The ACT Legislative Assembly has passed a private member’s bill to allow Australian residents over the age of 18 to possess and grow cannabis– the first state or territory to do so.
Limited to up to 50 grams and two plants per person (maximum of four per household), people living in our nation’s capital must keep said cannabis out of reach of children, and it must not be used the presence of minors. Driving whilst under the influence remains a criminal offence, and it must not be grown in community areas.
Whilst cannabis for medical purposes has been the subject of numerous debates over the years – and the legality of which varies from state to state – this is undoubtedly a huge step forward for those campaigning for greater freedoms for medicinal marijuana use. In light of this, Team Med explores the origins of medicinal cannabis and how it is and can be used today.
How long has cannabis been around?
Cannabis use by humans has been happening for so long that it’s hard to actually date it. Researchers suggest that it was likely used for herbal medicine by ancient cultures in Asia around 500BC. Originating in Central Asia, the cannabis, or hemp plant was then introduced to other continents, and hemp became a valuable fibre used to produce everyday items like rope, clothing, paper, and sails for boats. To this day, hemp is considered one of the most sustainable materials on earth, however regulations imposed on cannabis has resulted in the plant not being utilised to its full potential.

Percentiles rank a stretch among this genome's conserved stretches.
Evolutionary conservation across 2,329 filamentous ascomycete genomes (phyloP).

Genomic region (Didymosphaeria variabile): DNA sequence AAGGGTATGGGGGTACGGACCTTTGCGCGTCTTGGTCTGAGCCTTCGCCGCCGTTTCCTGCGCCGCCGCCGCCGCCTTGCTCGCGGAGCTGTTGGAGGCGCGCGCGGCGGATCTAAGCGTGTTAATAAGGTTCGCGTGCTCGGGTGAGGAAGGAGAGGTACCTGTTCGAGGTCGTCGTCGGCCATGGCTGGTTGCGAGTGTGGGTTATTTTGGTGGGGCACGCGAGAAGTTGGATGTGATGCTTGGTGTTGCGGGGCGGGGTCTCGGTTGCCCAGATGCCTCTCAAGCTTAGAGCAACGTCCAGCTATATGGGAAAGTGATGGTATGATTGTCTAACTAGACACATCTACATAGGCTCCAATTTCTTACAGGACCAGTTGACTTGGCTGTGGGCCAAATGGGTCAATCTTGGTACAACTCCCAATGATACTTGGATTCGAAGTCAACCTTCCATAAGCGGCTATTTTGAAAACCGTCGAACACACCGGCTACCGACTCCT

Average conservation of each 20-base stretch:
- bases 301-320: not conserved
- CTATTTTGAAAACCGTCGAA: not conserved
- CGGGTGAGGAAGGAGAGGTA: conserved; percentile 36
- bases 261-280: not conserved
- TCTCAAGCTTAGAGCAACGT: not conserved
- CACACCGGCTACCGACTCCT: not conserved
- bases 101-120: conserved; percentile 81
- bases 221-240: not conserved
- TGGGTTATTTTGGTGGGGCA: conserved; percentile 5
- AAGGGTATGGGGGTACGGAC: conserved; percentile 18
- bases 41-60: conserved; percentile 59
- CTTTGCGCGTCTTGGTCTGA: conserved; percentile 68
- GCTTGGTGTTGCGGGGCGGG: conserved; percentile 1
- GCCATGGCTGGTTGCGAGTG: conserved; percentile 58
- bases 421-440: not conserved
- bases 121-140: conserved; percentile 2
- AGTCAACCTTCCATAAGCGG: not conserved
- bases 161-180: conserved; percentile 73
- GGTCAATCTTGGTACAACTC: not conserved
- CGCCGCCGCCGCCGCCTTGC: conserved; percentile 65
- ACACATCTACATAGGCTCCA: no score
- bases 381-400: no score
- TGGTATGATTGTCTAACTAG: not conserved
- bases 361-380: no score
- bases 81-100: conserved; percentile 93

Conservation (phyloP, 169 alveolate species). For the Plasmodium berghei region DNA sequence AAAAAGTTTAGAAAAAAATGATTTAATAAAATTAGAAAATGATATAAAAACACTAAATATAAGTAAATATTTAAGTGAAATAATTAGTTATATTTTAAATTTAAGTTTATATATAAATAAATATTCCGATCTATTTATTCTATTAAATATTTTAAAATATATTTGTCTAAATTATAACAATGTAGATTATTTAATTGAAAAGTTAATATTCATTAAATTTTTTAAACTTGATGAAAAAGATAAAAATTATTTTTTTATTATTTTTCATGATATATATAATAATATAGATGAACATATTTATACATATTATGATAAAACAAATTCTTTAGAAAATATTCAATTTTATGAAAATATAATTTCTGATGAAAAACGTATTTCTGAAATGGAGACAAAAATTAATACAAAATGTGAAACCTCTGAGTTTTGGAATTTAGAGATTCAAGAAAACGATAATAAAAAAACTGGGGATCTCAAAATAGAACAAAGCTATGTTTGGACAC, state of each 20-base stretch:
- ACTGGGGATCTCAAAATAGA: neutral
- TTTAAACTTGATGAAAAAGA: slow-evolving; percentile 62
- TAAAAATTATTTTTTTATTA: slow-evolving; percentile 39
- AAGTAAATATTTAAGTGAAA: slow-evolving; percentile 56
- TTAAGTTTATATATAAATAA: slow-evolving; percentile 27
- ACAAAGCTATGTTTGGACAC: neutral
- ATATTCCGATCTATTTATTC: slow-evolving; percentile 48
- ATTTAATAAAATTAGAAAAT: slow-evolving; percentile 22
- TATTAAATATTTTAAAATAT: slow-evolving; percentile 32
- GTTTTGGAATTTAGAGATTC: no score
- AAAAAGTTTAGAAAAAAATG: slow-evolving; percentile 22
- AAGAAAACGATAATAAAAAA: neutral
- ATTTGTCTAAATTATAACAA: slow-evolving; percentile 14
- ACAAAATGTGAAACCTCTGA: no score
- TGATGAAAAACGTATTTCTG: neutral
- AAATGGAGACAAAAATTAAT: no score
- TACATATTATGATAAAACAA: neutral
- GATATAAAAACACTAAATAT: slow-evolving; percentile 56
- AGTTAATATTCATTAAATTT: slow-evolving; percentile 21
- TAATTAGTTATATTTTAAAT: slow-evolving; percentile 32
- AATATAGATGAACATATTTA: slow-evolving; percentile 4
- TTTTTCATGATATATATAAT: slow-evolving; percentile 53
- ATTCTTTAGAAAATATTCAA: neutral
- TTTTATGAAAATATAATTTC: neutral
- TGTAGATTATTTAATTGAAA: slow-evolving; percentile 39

When was it first used for medical purposes?
One of the earliest recordings of cannabis being used in medical treatments is in the 1830s. An Irish doctor based in India, Sir William Brooke O’Shaughnessy, found that cannabis extracts worked to alleviate stomach pain and vomiting in patients suffering cholera. It was commonly sold in pharmacies and doctors offices throughout the late 1800s to treat stomach pains and discomfort. In an 1862 edition of Vanity Fair, ‘hasheesh’ candies are advertised as ‘Medicinal Agent[s]’ that aid in the cure of nervousness, melancholy, and confused thoughts. According to the ad, it is a ‘pleasurable and harmless stimulant’.
How is it used medically today?
Nowadays, medicinal cannabis is used across the world to treat a variety of different conditions and illnesses. Primarily used as a treatment for pain, cannabis is often prescribed to alleviate discomfort stemming from conditions and diseases like migraines, cancer, glaucoma, and nerve pain. There is also some evidence to support that medical cannabis can have success in reducing the frequency and severity of epileptic seizures in children.
There are side effects, as with most prescribed medications, that have resulted in restricted access to cannabis as a medical treatment. This can include fatigue, nausea, vomiting, dry mouth, depression, delusions, hallucinations, and psychosis. It’s worth noting that these effects vary from patient to patient.
Where is it legalised?
In Australia, each state and territory has its own regulations and restrictions when it comes to medicinal cannabis. In Victoria, it is legal for children who suffer severe, treatment-resistant epilepsy. Other states such as Northern Territory, Western Australia, and South Australia is contingent on the conditions the patient has been diagnosed with, regardless of age. In NSW it is restricted to adults who have terminal illnesses. To find out more, look into your own state’s laws regarding medical cannabis.
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